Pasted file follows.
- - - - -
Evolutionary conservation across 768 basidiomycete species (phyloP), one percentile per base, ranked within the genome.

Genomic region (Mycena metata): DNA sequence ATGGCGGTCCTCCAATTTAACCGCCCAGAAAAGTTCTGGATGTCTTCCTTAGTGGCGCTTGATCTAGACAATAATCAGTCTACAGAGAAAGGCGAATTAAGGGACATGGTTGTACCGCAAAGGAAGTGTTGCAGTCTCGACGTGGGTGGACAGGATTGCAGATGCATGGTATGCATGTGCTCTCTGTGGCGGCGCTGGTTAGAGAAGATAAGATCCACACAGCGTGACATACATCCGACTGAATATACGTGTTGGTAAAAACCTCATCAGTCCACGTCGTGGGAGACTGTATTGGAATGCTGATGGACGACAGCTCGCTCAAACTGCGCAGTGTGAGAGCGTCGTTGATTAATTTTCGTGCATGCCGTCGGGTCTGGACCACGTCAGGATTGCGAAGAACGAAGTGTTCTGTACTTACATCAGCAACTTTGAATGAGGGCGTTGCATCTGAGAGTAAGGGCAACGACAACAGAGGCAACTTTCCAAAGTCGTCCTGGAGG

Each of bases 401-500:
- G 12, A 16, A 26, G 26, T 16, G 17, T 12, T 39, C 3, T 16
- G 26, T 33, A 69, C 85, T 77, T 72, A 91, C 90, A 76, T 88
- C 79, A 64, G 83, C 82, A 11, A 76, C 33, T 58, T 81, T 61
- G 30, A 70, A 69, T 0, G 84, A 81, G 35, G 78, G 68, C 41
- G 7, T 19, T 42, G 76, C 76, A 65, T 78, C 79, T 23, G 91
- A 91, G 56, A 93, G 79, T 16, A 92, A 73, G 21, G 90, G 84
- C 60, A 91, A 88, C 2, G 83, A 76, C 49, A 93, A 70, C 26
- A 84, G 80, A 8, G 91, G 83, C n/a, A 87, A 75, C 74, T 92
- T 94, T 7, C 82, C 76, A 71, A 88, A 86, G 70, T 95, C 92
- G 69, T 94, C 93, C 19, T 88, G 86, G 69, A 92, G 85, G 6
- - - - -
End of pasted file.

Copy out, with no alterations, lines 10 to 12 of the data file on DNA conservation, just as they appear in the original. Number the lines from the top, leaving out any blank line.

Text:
- C 60, A 91, A 88, C 2, G 83, A 76, C 49, A 93, A 70, C 26
- A 84, G 80, A 8, G 91, G 83, C n/a, A 87, A 75, C 74, T 92
- T 94, T 7, C 82, C 76, A 71, A 88, A 86, G 70, T 95, C 92